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Dave Henderson on Applying Microarrays to Animal Breeding Research

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At A Glance

David Henderson, assistant professor of Animal Genetics, assistant professor of Biostatistics, University of Arizona, Tucson

Education:

1993 — BS, science and animal science, Texas A&M

1996 — MS, science in animal science, South Dakota State University

2001 — PhD, genetics, Virginia Tech

Industry Experience:

1995-1998 — Quantitative geneticist for PIC, Franklin, Ky.

 

University of Arizona professor and biostatistician Dave Henderson has spent the past five years on the design and analysis of microarray experiments in the agricultural field. He is the statistician associated with the National Science Foundation-funded maize microarray project. Earlier this year, Henderson and his colleague Bruce Walsh published a paper in the Journal of Animal Science reviewing methods of gene expression analysis in animal breeding research. This week, Henderson talked with BioArray News about his research and a biostatistician’s view of using microarrays.

How long have you been working with microarrays and how did you get started?

I have been working with arrays since 1999-2000, and it was through some consulting work at Virginia Tech. We were using a custom array for loblolly pine.

Tell us about the research that was published in the Journal of Animal Science.

This was an invited review article. It was part of a symposium that was held a year ago at an animal science meeting in Phoenix. The symposium had to do with new molecular genetics technologies and how we’re going to handle them quantitatively. After the symposium [my colleague, Bruce Walsh] and I wrote this article. We share this belief that we can use metabolic control analysis to explain the relationship between metabolites, proteins, and the expression of genes.

What did the research involve?

The research involved trying to find novel statistical methods to relate genes to each other — just to their expression values — with the idea that we can group them into metabolic pathways. And using these metabolic pathways we may be able to find genes that are instrumental in producing certain phenotypes. In animal genetics, we’re very interested in finding selection targets — genes that have some kind of polymorphism that we can directly select on or maybe there’s some kind of dosage effect. Maybe we can find animals that have better high expressers and select for those that may produce some desirable phenotype.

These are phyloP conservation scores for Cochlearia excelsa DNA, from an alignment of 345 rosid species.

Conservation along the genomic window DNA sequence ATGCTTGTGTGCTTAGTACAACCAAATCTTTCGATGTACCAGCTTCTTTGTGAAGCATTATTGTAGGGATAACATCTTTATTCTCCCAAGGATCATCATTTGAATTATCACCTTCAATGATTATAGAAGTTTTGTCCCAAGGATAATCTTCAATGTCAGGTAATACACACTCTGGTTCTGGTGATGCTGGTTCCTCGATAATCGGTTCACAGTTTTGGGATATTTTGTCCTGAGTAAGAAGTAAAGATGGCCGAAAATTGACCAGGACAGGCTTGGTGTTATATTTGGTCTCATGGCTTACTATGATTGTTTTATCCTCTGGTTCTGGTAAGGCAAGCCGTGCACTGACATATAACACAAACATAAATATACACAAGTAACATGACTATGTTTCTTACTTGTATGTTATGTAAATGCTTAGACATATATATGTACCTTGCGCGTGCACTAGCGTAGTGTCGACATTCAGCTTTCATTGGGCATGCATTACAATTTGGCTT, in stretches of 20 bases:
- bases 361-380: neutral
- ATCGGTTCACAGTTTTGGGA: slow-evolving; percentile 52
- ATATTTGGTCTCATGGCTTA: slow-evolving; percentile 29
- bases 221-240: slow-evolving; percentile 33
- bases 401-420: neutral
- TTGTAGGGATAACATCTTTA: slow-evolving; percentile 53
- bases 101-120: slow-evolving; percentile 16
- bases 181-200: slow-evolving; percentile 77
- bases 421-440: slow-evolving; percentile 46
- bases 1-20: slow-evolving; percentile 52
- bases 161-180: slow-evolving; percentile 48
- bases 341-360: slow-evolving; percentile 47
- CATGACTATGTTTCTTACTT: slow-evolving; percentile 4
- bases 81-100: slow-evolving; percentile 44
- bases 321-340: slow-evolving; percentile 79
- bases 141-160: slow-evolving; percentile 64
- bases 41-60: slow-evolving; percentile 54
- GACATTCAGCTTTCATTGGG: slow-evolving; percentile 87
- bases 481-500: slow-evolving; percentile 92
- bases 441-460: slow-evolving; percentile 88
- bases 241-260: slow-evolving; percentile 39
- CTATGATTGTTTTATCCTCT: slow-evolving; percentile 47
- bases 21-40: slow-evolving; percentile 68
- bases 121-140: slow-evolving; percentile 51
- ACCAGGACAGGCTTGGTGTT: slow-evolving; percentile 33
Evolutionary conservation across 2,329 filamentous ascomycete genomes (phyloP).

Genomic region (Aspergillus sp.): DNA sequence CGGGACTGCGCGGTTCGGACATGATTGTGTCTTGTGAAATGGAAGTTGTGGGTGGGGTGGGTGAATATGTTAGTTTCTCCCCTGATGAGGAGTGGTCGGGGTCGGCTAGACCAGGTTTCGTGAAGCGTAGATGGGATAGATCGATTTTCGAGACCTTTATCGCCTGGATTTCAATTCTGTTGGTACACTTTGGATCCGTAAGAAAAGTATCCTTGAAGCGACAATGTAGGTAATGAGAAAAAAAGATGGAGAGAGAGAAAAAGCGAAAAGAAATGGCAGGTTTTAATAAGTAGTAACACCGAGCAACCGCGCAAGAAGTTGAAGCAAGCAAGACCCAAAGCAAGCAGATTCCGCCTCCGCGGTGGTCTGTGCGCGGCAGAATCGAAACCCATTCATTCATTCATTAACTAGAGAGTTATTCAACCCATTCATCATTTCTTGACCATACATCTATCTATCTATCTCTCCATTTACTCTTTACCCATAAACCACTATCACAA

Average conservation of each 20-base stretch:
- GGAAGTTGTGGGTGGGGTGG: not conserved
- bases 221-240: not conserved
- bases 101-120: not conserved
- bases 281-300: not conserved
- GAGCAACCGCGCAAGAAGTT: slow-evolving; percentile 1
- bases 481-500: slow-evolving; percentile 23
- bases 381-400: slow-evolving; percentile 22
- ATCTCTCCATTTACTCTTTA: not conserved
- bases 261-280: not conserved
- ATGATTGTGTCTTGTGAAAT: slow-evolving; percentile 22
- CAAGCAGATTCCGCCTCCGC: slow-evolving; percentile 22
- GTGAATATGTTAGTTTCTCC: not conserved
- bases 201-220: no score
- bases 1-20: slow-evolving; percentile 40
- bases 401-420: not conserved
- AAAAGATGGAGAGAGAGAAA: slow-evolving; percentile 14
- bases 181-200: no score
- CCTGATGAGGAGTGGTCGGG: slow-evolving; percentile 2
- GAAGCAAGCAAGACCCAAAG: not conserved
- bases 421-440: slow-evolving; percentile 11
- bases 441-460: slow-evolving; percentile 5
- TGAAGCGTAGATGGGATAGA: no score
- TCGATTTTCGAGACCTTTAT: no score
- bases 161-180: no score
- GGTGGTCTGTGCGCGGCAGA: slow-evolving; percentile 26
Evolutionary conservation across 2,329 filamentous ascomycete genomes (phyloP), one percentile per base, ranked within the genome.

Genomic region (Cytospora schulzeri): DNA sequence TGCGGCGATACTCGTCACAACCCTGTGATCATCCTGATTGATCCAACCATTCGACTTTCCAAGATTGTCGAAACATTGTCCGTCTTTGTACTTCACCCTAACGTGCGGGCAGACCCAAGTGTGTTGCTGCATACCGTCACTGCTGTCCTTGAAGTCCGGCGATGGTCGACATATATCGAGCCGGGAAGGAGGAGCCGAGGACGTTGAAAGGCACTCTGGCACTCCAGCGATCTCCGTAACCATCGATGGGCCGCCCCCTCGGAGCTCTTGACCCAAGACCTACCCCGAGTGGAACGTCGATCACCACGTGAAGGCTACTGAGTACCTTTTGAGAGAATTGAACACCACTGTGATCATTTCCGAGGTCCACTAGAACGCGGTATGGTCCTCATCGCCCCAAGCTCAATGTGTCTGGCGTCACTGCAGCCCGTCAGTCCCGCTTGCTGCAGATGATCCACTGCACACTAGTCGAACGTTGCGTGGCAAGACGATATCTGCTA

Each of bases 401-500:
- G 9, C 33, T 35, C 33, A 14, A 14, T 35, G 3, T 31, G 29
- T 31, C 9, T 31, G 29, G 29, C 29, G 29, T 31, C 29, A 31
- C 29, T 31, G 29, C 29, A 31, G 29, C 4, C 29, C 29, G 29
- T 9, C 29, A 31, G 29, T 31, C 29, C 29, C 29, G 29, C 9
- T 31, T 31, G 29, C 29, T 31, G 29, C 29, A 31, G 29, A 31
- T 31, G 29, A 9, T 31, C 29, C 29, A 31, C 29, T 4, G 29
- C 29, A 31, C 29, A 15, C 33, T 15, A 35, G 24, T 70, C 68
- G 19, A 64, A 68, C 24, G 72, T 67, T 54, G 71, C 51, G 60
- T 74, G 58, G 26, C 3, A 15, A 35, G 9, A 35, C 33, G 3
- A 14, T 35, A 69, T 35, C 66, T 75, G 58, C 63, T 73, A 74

What tools did you use in doing this?

We used things like Bayesian belief networks, factor analysis, linear statistical models.

What are the implications of this research?

We’d be able to find novel gene targets that could be used to identify animals that produce superior phenotypes for economically important traits. That’s the direct result. The indirect result is that these methods could also be used to identify drug targets in plants, animals, and humans — and possibly genes that are involved with the onset of disease or are involved with protection against environmental factors such as heat and UV stress.

Are there commercial microarrays available for animal breeding purposes, or are people involved in this research making their own arrays?

There are not really any commercial arrays, other than an Affymetrix [bovine] array. Most of the arrays, though, are available through consortia, such as the Michigan State Consortium. There is one at Texas A&M also involving the University of Arizona and the University of Missouri. There are a couple of other smaller arrays available that we print here at Arizona. Certainly the largest one will be the Michigan State one.

What is the content of the arrays?

Most of the arrays are cDNA arrays. We’ve developed certain BAC libraries based upon taking tissue from certain organs — skin, liver, mammary, gastrointestinal tract, and muscle. Mammary is probably the largest tissue represented on these arrays because most of the researchers are dairy science oriented. Michigan State is the only group that has a long oligo array. We found unique sequences and then had Qiagen design some 70-mers, and you can purchase the set from Qiagen. I don’t know if you can do that directly or you have to go through Michigan State. We just purchase the array from Michigan State. But we do have the ability to print the cDNAs here at Arizona.

Have you received any commercial interest for the work you’ve done?

I have had some interest, mostly in my statistical methods, and that’s through a company in Siena, Italy, called Siena Biotech. They’re using some of my methods on their protein data. I have another commercial interest, and that’s with the Livestock Improvement Company in Hamilton, New Zealand. They’d like to map QLT for dairy traits, particularly QLT that are associated with expression values. They’re going to use about 1,500 arrays on their commercial dairy population, and we’re going to try to find chromosomal regions in the genome that are associated with regulation of gene expression.

What are some of the biggest obstacles you face in using microarrays in your research?

We really have to rely a lot on approximate methods for significance. Computational problems are the biggest limitation. Most of the time we find that our test statistics are not distributed asymptotically, which causes some problems for inference. We have to do things like bootstrapping, which is kind of computationally not feasible at the moment. I’m working on some Bayesian methods that may be able to get around this, but it’s not known if that will work. We’re still in the design phases of that.

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